This one's mine.. mostly silk ordered from Dharma Trading and dyed with Royal Blue. The collar came out much larger than expected, so I modified it by adding some boning and hooks:

..and here's my dad's birthday present :ssh:

Noteworthy items: removable collar stays and nice cuff plackets. There are also cool side seam gussets but they aren't visible in these pictures.

Godfrey
May 29, 2004

Excellent!

:rereads entire thread: Holy Crap am I a novice compared to all of you.

That said I'm just recently getting into sewing I've made two sets of pillow cases and I thought it would be a great idea to bite off more than I could chew by attempting to make a vest with hood. (I will make this so differently if I ever attempt to again.)

Not much to critique but I thought I'd share my work.

A B
The first things I made..
Pillow Case A

Pillow Case B



Click here for the full 540x720 image.

and the Vest.

Cross_
Aug 22, 2008


Does anyone here know of software to turn 3d models into 2d patterns ?
So far my google skills have only revealed

Plushie- which is buggy and not actively maintained:
http://www.den.rcast.u-tokyo.ac.jp/~yuki/plushie/index-e.html

PatternImage- which looks awesome but costs $5000 :aaa:
http://www.livesforce.com/PatternImage.html

nolen
Apr 4, 2004

butts.


Cross_ posted:

Does anyone here know of software to turn 3d models into 2d patterns ?
So far my google skills have only revealed

Plushie- which is buggy and not actively maintained:
http://www.den.rcast.u-tokyo.ac.jp/~yuki/plushie/index-e.html

PatternImage- which looks awesome but costs $5000 :aaa:
http://www.livesforce.com/PatternImage.html

I didn't know this software was even an option in pattern-making.

You just made my life a thousand times simpler. Thanks!

Cross_
Aug 22, 2008


I did ? I just pointed out two options that aren't really viable. :confused:

Anyway, the next two applications to try out are Pepakura and Blender. Both allow unwrapping of 3d models into 2d. Blender is free and somewhat tricky to use. After spending 4 hours last night I have a pattern but it's distorted. There's one more thing to try though, hopefully that fixes it tonight.

I have not tried Pepakura/Papercraft yet and don't know how hard it would be to convince the app to use different seam allowances instead of the tiny default.

v-- Oh, glad to be of service in that case :D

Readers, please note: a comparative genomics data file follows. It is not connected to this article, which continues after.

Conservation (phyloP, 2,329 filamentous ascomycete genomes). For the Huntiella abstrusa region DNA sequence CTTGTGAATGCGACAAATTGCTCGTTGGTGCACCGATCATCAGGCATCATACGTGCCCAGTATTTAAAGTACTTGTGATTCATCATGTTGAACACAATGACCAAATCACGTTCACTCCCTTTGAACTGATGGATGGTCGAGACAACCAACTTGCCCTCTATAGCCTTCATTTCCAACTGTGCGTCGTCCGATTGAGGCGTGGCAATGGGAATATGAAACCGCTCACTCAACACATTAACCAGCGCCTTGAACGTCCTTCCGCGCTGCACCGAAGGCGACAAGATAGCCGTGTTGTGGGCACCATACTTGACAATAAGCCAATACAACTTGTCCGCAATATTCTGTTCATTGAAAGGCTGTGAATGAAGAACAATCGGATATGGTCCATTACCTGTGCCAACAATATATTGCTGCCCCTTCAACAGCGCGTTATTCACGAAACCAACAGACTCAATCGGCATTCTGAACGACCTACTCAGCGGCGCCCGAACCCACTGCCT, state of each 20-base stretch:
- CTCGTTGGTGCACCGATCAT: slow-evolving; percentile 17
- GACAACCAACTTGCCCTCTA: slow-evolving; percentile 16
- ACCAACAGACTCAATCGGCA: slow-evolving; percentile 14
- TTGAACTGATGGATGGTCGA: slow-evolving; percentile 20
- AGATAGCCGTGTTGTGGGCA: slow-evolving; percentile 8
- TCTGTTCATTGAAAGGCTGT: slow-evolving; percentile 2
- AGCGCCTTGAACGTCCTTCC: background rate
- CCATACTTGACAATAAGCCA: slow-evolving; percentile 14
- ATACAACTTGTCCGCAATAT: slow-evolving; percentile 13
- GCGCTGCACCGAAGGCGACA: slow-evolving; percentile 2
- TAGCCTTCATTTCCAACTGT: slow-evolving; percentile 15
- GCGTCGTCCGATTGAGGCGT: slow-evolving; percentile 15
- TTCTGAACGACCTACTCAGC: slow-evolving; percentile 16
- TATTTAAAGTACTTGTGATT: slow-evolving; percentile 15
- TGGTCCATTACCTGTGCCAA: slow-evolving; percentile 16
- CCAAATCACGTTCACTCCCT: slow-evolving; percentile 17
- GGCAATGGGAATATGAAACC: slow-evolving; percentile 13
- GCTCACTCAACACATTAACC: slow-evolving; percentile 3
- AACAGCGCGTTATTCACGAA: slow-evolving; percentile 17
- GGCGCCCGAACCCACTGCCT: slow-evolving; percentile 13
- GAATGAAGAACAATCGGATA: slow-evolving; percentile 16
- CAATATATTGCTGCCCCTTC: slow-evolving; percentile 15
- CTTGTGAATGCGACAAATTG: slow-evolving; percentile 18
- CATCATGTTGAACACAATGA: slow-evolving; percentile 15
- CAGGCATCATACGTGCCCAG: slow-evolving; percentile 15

Cross_ fucked around with this message at 21:35 on Apr 15, 2010

nolen
Apr 4, 2004

butts.


Cross_ posted:

I did ? I just pointed out two options that aren't really viable. :confused:

PatternImage and EasyToy are exactly what I've apparently been looking for to speed up the workflow of my stuffed animal business.

PRADA SLUT
Mar 14, 2006

There already is representation of women in board games. Just look at all my titty minis. What more representation do they need?


Not sure where I should ask this, so I'll try here.

Does anybody know where I can find a few of those vintage-looking wire womens busts? I'm talking about the ones that look like a skeletal cage that maybe a dress can be hung from, not the ones that you pin things to or can resize.

clarion ravenwood
Aug 5, 2005



Just got back from Japan and did some serious fabric shopping while I was there - it was heaven!

Made a bag so far:





Please excuse the lack of ironing! And I have so many things planned, I just don't know where to start.

handbags at dawn
Mar 8, 2007

by T. Finninho


Is that paint-by-numbers fabric? Awesome.

I got a new sewing machine and am making an extremely loud mat to set it on (mostly an excuse to use some scraps and learn how to make flying geese):

Not an Anthem
Apr 27, 2003

I'm a fucking pain machine and if you even touch my fucking car I WILL FUCKING DESTROY YOU.


Cross, my old boss used to work in soft goods/bag manufacturing and used *I THINK* solidworks or rhino to unfold 3d patterns into 2d.

Goldaline
Dec 20, 2006

my dear

Doop doop got my second and last piece done and photographed. Some selections from the 68 picture series! (I'm not doing them as animations any more, I'm just displaying a print out of the sequence)


Click here for the full 1200x1800 image.

Undies, recycled army-navy tank tops, shirts.


Click here for the full 1200x1800 image.

Cotton sheeting shirt, felted wool skirt with silk ruffle, leather, suede and mesh leggings.


Click here for the full 1200x1800 image.

The back


Click here for the full 1200x1800 image.

Got her embroidered neck piece, felted intasia arm warmers, wool, leather, fur shoes, corded wool vest.


Click here for the full 1200x1800 image.

Hurray it's an ombre dyed lining.


Click here for the full 1200x1800 image.

Doop doop it's a cape, recycled wool tweed and cotton flannel, hand-carved buttons.


Click here for the full 1200x1800 image.

Hood goes up like so.

More pictures will show up on my blog at some point, too lazy to do it tonight.

Artemisia
Jun 27, 2002

Fetish

So, I totally feel like this doesn't belong in here with everyone's serious business sewing work, but I'm excited about my weird project and want to share it.

I vend my paintings at a festival in Baltimore each spring called Flowermart. I look at the silly floral hats in the hat competition they have every year and go "pshhhh I could win that." So this year I made a hat.

It's a tribute to the "Poe Toaster," who leaves a bottle of cognac and three roses on Poe's original gravesite here in Baltimore each year. Well, each year but this one...he didn't show up this year, sadly.